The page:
Friday, August 24, 2007
THE DARK SIDE OF "SUNSHINE"
It’s been a few weeks now since I went to Danny Boyle’s new film, Sunshine, but I have held off on writing about it because it pissed me off so badly that I felt I might unjustly savage it. The movie is not horrible. It is, indeed, rather beautiful and pretty intelligent. That’s what makes it so infuriating when the whole enterprise veers into misplaced genre theatrics and near unintelligibility.
Sunshine plays it totally classy for well over an hour. It’s full of grand shots filled with epic import, trying to do for the sun what 2001 did for deep space. The multicultural crew—played by a refreshingly starless cast including Cillian Murphy, Michelle Yeoh and Troy Garity—go about the business of completing their mission in a mostly understated fashion and the first two acts play as hard sci-fi, the slightly futuristic astronauts logically dealing with problems based on the given physics of the world of the story. This despite the fact that the mission itself is pure Hollywood high concept action movie pitch, a twist on Armageddon: we have to blow up the sun to save the earth!
For a while, before its wrong turn into slasher-in-space territory, Sunshine utilizes a plot schema I’m rather fond of: the minor problem that just keeps getting worse, spiraling the characters off into unforeseen, life-threatening situations. Our astronauts are faced with a tough decision: stick to their mission or make a calculated improvisation with the possibility of glorious results. After the choice to alter their mission, a mistake is made, and damage is done to the ship. Each situation after this spark ups the ante more and more, raising the stakes higher and higher. I was excited, in the theater. I was looking over at my friend like “Holy shit what are they gonna do next?!”
You think it can’t get worse, and then it does. And at each juncture the characters are faced with interesting dilemmas, sometimes technical, others moral, and they solve them logically, working the problem out together. These scenes are fascinating, smart and exciting. Then, inexplicably, the whole thing degenerates into something resembling Event Horizon or Jason X, with maybe a little Cube 2: Hypercube thrown in—but not as interesting as any of them, even that Jason in space crap. (Seriously.) The monologues given by the baddie suddenly introduced near the end of this film are utterly laughable. They sound like outtakes from Hellraiser.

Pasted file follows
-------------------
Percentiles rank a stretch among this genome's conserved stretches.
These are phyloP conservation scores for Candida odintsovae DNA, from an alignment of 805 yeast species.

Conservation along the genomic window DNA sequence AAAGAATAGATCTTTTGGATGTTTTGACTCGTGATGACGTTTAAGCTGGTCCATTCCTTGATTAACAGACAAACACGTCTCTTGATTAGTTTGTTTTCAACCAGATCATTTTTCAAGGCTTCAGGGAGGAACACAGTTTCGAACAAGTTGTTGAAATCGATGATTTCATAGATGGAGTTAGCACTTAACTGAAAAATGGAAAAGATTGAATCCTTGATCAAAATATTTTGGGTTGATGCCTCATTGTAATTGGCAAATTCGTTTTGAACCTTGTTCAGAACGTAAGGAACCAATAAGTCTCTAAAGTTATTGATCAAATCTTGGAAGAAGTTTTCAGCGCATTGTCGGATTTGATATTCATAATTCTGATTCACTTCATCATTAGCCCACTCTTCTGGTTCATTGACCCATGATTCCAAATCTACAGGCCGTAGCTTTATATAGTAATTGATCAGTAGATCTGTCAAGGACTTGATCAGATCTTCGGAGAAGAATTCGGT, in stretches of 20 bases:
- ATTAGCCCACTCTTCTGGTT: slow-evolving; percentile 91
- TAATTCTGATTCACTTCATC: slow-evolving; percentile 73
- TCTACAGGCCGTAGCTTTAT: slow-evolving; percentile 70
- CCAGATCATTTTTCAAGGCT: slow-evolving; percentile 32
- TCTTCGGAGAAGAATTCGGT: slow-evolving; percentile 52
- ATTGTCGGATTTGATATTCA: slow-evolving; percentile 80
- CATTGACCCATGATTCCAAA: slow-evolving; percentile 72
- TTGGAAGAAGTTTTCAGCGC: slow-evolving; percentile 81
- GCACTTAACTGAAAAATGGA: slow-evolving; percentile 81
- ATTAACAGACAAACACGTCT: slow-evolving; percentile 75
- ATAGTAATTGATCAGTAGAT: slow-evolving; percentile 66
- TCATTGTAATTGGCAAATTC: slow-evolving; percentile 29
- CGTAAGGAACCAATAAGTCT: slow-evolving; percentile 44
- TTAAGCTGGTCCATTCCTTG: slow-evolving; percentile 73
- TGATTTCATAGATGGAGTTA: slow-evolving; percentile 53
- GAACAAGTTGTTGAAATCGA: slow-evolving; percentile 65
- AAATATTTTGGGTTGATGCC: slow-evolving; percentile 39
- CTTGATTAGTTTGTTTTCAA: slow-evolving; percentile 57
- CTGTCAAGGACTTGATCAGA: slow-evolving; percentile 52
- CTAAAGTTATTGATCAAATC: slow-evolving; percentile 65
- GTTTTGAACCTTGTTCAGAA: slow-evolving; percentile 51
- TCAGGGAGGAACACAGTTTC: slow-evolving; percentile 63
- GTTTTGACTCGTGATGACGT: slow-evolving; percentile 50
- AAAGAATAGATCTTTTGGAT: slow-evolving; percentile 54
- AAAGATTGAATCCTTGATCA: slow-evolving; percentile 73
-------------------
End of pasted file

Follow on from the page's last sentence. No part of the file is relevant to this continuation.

Sorry. I’ll stop now. That’s what I was afraid would happen if I started writing about this movie. Two weeks later and I’m still pissed off about it. After writing that first paragraph, though, I started thinking about Danny Boyle’s films and my relationship to them over the years. I, like everyone else, was totally blown away by Trainspotting. Of course, I was 15 at the time, but I was suitably impressed and looked into the filmography of the people behind it (having two years earlier, upon the advent of Pulp Fiction, become a film geek.) I found that these were the guys that had made Shallow Grave, which I had already seen and which introduced me to the phenomena I am going to right now invent the name of the Boyle Syndrome to describe.
The Boyle Syndrome (or B.S.) is basically this: the film draws you into a well-articulated world and makes you invest yourself in, if not the characters, then at least the resolution of the narrative. Then it totally abandons you in an abyss of unintelligible plot reversals and/or metaphysics. Shallow Grave starts out funny and charming, becomes increasingly intriguing and mysterious, then sorta less creepy then it seems to think it is, then is lost amid a rapid series of late-in-the-game plot twists. A Life Less Ordinary is one of those movies that I’m compelled to watch but after I put it on I’m not sure why. Especially near the end as the friggin’ awesome angels played by Holly Hunter and Delroy Lindo and the somewhat less awesome characters played by Cameron Diaz and Ewan McGregor get entangled into a situation that makes so little sense it actually makes you have a little doubt in the main theme that love concurs all. The Beach is another movie beloved by me and not a lot of other people. I start to agree with the naysayers every time the climax comes and the novel’s 'we are all guilty', Lord of the Flies-style ending is swapped for turning Tilda Swinton’s character into a badguy and blaming her for everything, thus totally missing the point of the narrative.
So I guess I shouldn’t have been so surprised when Sunshine ended as it did. They had the chance to end the movie on a gorgeous, epic—though exceedingly downbeat—moment of grand failure, but Boyle and his creative team settled for slasher theatrics. This, however, will not deter me from seeing Sunshine again when it comes out on DVD. It brings up a bunch of interesting ideas about the engulfing power of the sun, how it nourishes us but could just as easily destroy us, through the character of the ship psychiatrist played by Cliff Curtis. Perhaps next time I see it I’ll write something more analytical and less pissed off about it.